A graduate of a Tampa Bay-area girls program was at a summit for sexually trafficked youths when she was moved to make a startling disclosure to a therapist: One of her former youth care workers had been sending her “flirtatious” messages via Facebook.
“Flirtatious” was one way of putting it.
“You’re gonna be my baby, you just don’t know it yet,” one of them said. Another included a picture of a person’s bottom, with two hands grabbing it. It was captioned: “I JUST WANT TO LAY IN BED AND RUB ON YOUR BOOTY.”
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The girl had been released on probation from Central Pasco Girls Academy on Oct. 3, 2014, and received her first Facebook message from the worker two days later. She described the messages as “inappropriate,” and said they left her “somewhat shocked.”
The messaging continued for almost three weeks.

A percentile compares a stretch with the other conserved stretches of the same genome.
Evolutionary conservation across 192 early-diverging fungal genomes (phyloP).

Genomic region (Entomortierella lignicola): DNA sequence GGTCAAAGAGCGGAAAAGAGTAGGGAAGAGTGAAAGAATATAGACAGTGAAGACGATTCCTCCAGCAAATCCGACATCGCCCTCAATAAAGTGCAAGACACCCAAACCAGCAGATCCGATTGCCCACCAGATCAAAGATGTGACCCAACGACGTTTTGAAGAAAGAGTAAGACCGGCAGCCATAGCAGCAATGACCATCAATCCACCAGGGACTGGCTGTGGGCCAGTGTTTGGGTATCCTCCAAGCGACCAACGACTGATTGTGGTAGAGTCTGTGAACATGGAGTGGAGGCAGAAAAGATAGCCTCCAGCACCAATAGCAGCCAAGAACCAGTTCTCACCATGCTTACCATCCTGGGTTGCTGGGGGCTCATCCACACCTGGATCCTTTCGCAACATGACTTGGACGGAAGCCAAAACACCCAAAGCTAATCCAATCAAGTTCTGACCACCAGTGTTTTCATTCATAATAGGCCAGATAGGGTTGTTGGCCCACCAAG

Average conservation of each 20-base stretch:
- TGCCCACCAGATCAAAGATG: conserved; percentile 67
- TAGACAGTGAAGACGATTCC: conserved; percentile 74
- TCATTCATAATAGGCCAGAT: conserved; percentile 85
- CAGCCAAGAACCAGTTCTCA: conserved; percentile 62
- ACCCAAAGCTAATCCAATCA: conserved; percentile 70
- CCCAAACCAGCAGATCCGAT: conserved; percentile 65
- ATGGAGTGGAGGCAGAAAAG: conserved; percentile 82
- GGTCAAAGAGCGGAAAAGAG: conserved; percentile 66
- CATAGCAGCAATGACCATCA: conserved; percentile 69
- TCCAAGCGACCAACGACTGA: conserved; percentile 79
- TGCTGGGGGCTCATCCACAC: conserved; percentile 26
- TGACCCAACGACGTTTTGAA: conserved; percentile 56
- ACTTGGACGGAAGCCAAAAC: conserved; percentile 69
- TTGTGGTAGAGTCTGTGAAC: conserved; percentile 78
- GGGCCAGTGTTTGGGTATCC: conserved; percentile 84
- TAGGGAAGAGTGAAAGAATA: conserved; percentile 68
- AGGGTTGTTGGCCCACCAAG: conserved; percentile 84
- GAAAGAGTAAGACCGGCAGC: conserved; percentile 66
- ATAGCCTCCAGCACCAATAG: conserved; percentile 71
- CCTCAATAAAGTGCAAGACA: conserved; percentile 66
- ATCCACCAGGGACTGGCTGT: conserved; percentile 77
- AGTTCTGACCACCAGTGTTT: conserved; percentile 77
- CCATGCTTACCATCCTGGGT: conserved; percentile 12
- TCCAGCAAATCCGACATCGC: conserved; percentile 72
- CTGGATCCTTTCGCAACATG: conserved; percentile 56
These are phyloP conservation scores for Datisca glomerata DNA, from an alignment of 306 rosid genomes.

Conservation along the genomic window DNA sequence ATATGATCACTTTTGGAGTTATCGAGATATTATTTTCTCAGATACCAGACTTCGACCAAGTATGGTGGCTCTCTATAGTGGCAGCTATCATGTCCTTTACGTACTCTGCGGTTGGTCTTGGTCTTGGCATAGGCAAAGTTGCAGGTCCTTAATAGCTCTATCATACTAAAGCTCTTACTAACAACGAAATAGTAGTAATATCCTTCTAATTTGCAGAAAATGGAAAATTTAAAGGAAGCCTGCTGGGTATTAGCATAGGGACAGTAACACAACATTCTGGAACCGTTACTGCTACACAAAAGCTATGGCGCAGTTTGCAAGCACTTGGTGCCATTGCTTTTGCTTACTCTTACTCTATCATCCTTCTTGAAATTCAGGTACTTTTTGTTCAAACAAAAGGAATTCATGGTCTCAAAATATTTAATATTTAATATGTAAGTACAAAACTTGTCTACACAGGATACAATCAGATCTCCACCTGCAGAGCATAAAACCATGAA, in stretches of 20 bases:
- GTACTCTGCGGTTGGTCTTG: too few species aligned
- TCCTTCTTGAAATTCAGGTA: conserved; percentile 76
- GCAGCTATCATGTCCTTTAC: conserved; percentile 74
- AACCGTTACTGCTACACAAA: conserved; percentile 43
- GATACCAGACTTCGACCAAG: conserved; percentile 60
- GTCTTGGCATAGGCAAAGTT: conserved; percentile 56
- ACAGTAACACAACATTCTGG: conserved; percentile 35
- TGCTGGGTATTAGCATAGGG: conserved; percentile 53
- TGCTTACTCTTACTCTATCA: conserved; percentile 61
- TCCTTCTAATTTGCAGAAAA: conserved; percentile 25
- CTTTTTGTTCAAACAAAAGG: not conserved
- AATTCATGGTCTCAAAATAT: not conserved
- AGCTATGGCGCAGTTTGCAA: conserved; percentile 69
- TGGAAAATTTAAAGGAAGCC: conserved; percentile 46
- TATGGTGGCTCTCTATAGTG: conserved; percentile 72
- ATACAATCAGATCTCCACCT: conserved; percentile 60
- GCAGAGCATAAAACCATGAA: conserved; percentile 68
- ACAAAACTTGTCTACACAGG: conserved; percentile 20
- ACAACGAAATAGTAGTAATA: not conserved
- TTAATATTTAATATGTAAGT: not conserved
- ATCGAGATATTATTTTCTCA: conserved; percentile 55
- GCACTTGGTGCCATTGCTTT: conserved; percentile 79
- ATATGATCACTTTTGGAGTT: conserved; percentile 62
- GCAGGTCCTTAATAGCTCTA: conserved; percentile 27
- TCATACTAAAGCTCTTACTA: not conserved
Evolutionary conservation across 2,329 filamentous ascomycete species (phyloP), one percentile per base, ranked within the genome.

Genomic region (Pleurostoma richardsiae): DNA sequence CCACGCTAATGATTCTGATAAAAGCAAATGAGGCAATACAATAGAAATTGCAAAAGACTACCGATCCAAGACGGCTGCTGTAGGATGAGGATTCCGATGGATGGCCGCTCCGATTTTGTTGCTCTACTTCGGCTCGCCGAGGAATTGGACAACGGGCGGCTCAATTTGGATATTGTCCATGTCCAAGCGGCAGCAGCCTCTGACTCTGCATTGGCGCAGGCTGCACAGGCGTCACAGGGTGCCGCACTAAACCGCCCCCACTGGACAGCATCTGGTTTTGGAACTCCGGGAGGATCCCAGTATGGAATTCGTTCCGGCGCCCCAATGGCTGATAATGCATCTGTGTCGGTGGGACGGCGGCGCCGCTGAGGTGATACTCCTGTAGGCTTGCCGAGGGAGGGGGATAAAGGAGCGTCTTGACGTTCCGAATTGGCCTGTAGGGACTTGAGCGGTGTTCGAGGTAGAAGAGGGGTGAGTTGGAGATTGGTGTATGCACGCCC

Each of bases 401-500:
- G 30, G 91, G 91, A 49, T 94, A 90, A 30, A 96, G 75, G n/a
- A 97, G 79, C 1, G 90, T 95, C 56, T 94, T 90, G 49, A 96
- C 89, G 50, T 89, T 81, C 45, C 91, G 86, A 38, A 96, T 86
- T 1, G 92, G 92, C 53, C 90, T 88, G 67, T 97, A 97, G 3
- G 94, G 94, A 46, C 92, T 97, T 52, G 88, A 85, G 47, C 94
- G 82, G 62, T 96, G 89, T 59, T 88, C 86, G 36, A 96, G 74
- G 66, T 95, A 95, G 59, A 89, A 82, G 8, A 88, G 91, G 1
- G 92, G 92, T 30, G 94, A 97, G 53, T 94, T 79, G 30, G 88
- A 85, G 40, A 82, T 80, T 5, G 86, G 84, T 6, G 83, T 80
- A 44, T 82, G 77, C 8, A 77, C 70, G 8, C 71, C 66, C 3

“I just feel like screaming your name,” one said.
After the girl told her secret to the therapist, he reported it to the facility administrator. “He recalled telling [the administrator] that he could not believe what he was seeing,” a report said.
The program administrator allowed the worker to resign instead of being fired, and didn’t report the misconduct as required. The Department of Juvenile Justice found out nearly a month later, after a nurse was fired for “document errors,” and reported the colleague’s behavior to DJJ. The agency sustained an allegation of failure to report against the administrator.
This narrative is part of Tales from the Front, a collection of short stories about Florida's juvenile justice system. The Miami Herald investigated the state's youth corrections system following the 2015 beating death of a Miami-Dade detainee. Read the full "Fight Club" investigative series here.